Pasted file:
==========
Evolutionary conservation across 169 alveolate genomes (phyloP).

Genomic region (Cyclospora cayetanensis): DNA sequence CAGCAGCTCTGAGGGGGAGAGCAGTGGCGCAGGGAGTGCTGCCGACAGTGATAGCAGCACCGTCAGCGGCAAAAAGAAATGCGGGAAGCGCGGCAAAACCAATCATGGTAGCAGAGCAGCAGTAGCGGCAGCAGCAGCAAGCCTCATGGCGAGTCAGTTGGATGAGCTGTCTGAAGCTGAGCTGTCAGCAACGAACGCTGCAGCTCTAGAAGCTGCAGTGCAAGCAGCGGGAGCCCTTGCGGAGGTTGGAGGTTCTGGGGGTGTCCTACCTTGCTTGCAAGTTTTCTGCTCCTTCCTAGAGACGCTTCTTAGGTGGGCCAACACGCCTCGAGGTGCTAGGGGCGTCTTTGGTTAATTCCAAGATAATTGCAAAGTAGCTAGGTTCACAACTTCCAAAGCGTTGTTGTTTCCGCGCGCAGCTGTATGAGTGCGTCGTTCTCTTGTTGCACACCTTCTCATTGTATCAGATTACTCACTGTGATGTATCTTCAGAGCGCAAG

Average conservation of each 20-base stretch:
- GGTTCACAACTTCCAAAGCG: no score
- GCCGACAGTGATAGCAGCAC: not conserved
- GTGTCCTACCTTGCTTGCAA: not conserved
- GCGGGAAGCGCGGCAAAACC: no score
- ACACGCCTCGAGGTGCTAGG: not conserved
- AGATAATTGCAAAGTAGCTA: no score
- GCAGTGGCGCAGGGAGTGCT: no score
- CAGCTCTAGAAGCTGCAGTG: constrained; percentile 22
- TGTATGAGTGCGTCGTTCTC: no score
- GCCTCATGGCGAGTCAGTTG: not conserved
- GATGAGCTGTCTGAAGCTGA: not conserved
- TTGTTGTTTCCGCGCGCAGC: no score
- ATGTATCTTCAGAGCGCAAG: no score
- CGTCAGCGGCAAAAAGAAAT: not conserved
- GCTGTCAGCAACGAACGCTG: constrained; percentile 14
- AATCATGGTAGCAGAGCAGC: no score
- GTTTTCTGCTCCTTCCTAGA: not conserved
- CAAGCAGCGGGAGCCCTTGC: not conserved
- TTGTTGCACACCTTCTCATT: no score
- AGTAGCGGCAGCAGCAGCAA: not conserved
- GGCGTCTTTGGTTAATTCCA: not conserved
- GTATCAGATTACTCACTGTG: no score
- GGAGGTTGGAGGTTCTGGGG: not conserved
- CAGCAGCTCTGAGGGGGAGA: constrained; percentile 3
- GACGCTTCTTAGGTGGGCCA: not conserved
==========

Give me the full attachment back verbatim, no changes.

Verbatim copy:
Evolutionary conservation across 169 alveolate genomes (phyloP).

Genomic region (Cyclospora cayetanensis): DNA sequence CAGCAGCTCTGAGGGGGAGAGCAGTGGCGCAGGGAGTGCTGCCGACAGTGATAGCAGCACCGTCAGCGGCAAAAAGAAATGCGGGAAGCGCGGCAAAACCAATCATGGTAGCAGAGCAGCAGTAGCGGCAGCAGCAGCAAGCCTCATGGCGAGTCAGTTGGATGAGCTGTCTGAAGCTGAGCTGTCAGCAACGAACGCTGCAGCTCTAGAAGCTGCAGTGCAAGCAGCGGGAGCCCTTGCGGAGGTTGGAGGTTCTGGGGGTGTCCTACCTTGCTTGCAAGTTTTCTGCTCCTTCCTAGAGACGCTTCTTAGGTGGGCCAACACGCCTCGAGGTGCTAGGGGCGTCTTTGGTTAATTCCAAGATAATTGCAAAGTAGCTAGGTTCACAACTTCCAAAGCGTTGTTGTTTCCGCGCGCAGCTGTATGAGTGCGTCGTTCTCTTGTTGCACACCTTCTCATTGTATCAGATTACTCACTGTGATGTATCTTCAGAGCGCAAG

Average conservation of each 20-base stretch:
- GGTTCACAACTTCCAAAGCG: no score
- GCCGACAGTGATAGCAGCAC: not conserved
- GTGTCCTACCTTGCTTGCAA: not conserved
- GCGGGAAGCGCGGCAAAACC: no score
- ACACGCCTCGAGGTGCTAGG: not conserved
- AGATAATTGCAAAGTAGCTA: no score
- GCAGTGGCGCAGGGAGTGCT: no score
- CAGCTCTAGAAGCTGCAGTG: constrained; percentile 22
- TGTATGAGTGCGTCGTTCTC: no score
- GCCTCATGGCGAGTCAGTTG: not conserved
- GATGAGCTGTCTGAAGCTGA: not conserved
- TTGTTGTTTCCGCGCGCAGC: no score
- ATGTATCTTCAGAGCGCAAG: no score
- CGTCAGCGGCAAAAAGAAAT: not conserved
- GCTGTCAGCAACGAACGCTG: constrained; percentile 14
- AATCATGGTAGCAGAGCAGC: no score
- GTTTTCTGCTCCTTCCTAGA: not conserved
- CAAGCAGCGGGAGCCCTTGC: not conserved
- TTGTTGCACACCTTCTCATT: no score
- AGTAGCGGCAGCAGCAGCAA: not conserved
- GGCGTCTTTGGTTAATTCCA: not conserved
- GTATCAGATTACTCACTGTG: no score
- GGAGGTTGGAGGTTCTGGGG: not conserved
- CAGCAGCTCTGAGGGGGAGA: constrained; percentile 3
- GACGCTTCTTAGGTGGGCCA: not conserved